A Stretch Training Primer

A Stretch Training Primer: What Are They?

The term “primer” refers to any exercise or movement which helps improve your ability to perform other movements. For example, if you are new at running, then you would benefit from learning how to run faster. If you have never done it before, but want to learn because you enjoy it, then a simple jog will do the trick. However, if you want to become a better runner, then you need to start with some basic running skills such as walking and jumping. You could begin by jogging around the block until you get used to it. Then gradually increase the distance until eventually you can run farther than most people ever walk!

Primers are very useful when starting out in a particular skill. They allow beginners to practice their abilities without having too much trouble doing so. They also provide a way for experienced athletes to maintain their skills while they continue to train.

There are many different types of primers. Some are more effective than others. There is no right or wrong type of primer; all work well depending upon the goals you have in mind. Here’s a list of some common ones:

Stretching – stretching exercises help strengthen muscles and tendons, thus improving flexibility and range of motion (ROM). They also promote better joint health and prevent injury.

Primer Exercises – primer exercises are movements that require more skill than most foundation movements. They are used to strengthen the muscles required for a particular activity. For example, if you want to run faster then you would perform exercises such as jumping and bounding.

Reactive Exercises – these are explosive exercises that improve your ability to quickly respond to a stimuli. They help prevent injury and allow you to develop explosive power.

Ballistic Exercises – these are movements that involve a reach or swing such as throwing a punch or kicking a ball. They can be used in place of other types of exercises when you do not have the required equipment.

Progressive Training – this is when you start out with basic exercises and then move on to more complex ones. This is a great way to build up your skills.

Mix and Match – you do not have to perform the same type of primer every time. You can create a routine that mixes different types in order to keep things interesting and to ensure that you are constantly developing your abilities.

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There are also different ways of performing the same type of primer. For example, when stretching you can either hold the stretch for a longer period of time or you can do more repetitions. This is where having a coach or trainer can be useful, as they know how to get the most out of your training sessions.

The Importance of Primers

Knowing how and when to use the different types of primers will help you get the most out of your training.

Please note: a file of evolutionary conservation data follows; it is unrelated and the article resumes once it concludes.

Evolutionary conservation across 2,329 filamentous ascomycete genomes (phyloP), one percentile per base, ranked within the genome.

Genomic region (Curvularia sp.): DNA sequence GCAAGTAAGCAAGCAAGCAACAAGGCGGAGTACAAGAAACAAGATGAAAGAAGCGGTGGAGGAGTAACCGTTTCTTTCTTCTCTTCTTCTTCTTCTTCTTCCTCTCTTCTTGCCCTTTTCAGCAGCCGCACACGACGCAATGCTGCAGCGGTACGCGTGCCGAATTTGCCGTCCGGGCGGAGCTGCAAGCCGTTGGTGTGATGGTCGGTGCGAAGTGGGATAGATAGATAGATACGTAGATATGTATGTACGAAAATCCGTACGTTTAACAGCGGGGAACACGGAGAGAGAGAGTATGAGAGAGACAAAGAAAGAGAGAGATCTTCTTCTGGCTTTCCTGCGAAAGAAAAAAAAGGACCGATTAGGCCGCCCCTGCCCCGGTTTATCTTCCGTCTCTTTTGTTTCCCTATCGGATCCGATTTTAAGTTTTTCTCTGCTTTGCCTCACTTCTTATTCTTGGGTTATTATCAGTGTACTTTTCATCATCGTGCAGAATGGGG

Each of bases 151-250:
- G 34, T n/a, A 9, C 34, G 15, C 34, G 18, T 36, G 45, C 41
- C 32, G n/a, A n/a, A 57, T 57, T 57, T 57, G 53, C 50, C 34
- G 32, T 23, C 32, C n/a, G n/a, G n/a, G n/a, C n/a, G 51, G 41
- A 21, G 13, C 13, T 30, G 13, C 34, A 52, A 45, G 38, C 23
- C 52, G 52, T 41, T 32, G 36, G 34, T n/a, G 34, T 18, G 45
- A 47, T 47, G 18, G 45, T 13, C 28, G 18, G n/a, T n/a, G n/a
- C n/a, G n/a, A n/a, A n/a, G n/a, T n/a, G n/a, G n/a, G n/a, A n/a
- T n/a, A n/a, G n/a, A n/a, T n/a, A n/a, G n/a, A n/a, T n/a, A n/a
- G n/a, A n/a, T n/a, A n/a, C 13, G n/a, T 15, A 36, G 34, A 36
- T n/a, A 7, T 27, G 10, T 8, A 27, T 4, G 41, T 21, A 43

Stretching is something that most of us do not like doing, but it is an essential part of any physical activity. It is often best to stretch after a workout since your muscles will already be warm, but it can also be beneficial to do a short warm-up beforehand.

Primer exercises are usually designed in a way that focuses on building up the required muscles for a particular activity. With that in mind, it is best to perform these before anything else as they help prepare the body for the activities that are to follow.

Reactive exercises are fantastic for improving your reaction time. They involve pushing off a surface, so it is best to do these exercises on a cushioned surface such as grass or a track. It is possible to do them without one, but you will not be able to move quite as fast.

Ballistic exercises involve pulling a weight towards you or throwing it. These should be done in open spaces where there are no breakable objects that might get damaged.

Unlike the other types of primers, progressive training involves moving from simple movements to more complex ones. It is best to start with movements that require the least amount of skill and work up to more difficult ones as your skill improves.

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Exercise Routine

If you are just starting out, it is best to do one primer set every day. As you get more experienced you can increase this to three times a week. You should never do more than three sets per day and it is best to have at least one or two rest days every week.

It is also important to know your limits. If you feel a great deal of pain when performing a particular exercise, then you should reduce the number of repetitions or the weight that you are using.

The trick to getting fit is consistency and not to overdo things when you are just starting out. As long as you keep at it and don’t do anything too rash, then you will steadily get in better shape.